Oi. Sorry that this post is getting up so late, but today was rather busier than I thought it would be. First of all, I got my hair lobbed off (finally!), which means that I now have close to a foot of ponytail that needs to be mailed off to Locks of Love. Secondly, I went grocery shopping (by myself, for a change). And, lastly, I…well, it seems like there should be more, but I think that actually covers my day.
I guess I don’t really have a good excuse for not getting this post up sooner, but if you still want to see it, I still want to post it. So, without further adieu, here is the rest of the bath transformation!
After caulking the holes and ridding the entire place of the rebel scum (soap scum, that is), Denny broke out the hardware that came with the curtain rod and began measuring out where he planned to hang it. He wanted to hang it just above the edge of the tub surround, but I convinced him to go up and extra two inches ala YoungHouseLove, which recommends hanging both window treatments and shower curtains up higher than usual to create a taller-looking ceiling. And since our bathroom has strangely low ceilings, I really wanted to add some height by any means.
1. We did some measuring to figure out the placement of the attachment hardware, then Denny held up the attachments themselves and marked out where the screws needed to go in.
2. Using the drill, we put a test screw in to see if there was a stud on that wall or if we needed to use the drywall anchors that came with the rods (yes, I’m aware that we need to buy a stud-finder). Luckily, there were studs on either side so we
3. screwed the attachment partially into the wall and used the level to make sure that it was square before putting the last screw in.
Uh, and that’s where we ran into trouble. The first side went in just fine, but the second side apparently had studs of steel underneath it (sounds like the title of a trashy romance novel, huh?), which resulted in having to put some extra force behind the drill, which caused the screw to go in slightly sideways, which was not what we wanted, which led to us trying to unscrew it, which totally stripped the crap out of the head. Whew! Basically it was just a series of unfortunate events.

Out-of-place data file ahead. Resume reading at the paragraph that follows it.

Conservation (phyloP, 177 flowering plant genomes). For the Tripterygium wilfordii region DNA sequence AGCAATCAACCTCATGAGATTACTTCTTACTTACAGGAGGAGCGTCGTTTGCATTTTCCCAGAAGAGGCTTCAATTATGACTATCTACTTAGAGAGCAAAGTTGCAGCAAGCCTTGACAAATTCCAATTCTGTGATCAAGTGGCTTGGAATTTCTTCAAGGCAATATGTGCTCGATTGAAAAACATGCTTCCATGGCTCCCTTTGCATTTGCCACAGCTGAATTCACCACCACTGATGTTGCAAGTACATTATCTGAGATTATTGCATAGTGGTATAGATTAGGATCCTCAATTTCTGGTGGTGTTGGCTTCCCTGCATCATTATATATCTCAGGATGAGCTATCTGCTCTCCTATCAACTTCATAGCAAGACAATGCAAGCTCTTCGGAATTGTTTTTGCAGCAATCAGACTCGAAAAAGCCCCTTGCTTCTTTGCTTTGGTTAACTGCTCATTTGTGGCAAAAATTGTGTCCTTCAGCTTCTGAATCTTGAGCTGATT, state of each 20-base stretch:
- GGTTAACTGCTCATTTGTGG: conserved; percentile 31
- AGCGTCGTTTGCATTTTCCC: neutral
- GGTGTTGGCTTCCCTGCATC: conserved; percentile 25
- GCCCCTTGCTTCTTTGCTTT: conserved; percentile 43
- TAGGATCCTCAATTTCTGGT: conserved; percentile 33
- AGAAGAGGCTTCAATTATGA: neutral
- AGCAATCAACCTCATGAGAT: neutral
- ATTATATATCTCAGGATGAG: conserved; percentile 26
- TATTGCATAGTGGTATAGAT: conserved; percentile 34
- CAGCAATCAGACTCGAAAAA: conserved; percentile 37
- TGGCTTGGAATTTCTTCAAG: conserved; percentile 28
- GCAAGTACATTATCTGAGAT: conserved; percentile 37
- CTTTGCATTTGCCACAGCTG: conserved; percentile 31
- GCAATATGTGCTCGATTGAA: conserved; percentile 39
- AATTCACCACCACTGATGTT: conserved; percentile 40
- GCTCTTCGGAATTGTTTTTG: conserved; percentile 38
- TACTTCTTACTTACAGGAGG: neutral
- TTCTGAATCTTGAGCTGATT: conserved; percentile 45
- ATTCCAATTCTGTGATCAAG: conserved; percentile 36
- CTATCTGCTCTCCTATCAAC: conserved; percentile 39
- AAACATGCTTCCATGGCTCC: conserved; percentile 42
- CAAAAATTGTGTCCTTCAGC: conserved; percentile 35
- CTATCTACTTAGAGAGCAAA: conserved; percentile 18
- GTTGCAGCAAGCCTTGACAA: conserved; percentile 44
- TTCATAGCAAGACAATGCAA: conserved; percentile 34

4. So we used some pliers to remove the wonky screw, tossed it in the trash, and
5. put in a new one in its place. Voila! We now had two fully functional attachments screwed securely in place.
6. Next we put the rod into place and inserted the bolt which hold the two pieces together.
7. I proceeded (at Denny’s insistence) to very clumsily use a couple of Allen wrenches to tighten up the bolts. We repeated the procedure on the other side and in no-time-at-all had a lovely, curved shower rod ready for the hanging!
We decided to go ahead and get everything shower-related done at one time, which included installing this pretty puppy.
We removed the old shower head and the Teflon-tape remnants, then Denny simply screwed the new shower head into place. We didn’t need to bother with sealants or anything, since the new shower head uses a rubber O-ring instead.
All the while (by which I mean most of the night), there was a lot of Denny perched on the edge of the tub and me right behind him, snapping madly away from every angle, kind of like this:
Anyway, the result (here come the finale pics, by the way, are you ready?) was a curved rod, a (sorta) fancy new shower head, and an overall more functional and aesthetically pleasing master bath. (These pictures don't come close to doing it justice by the way...)
Oh, and if you don’t believe me about the huge difference the rod makes, check out this little pic:
Imagine a rigid glass door in place a couple of inches to the right of where the rod attachment starts. It seriously doesn’t even feel like the same shower. It makes me happy every time I step into it.
Oh, and speaking of transformations, I thought I’d include a tiny before and after pic of my own transformation.
Quite the difference on both fronts, huh?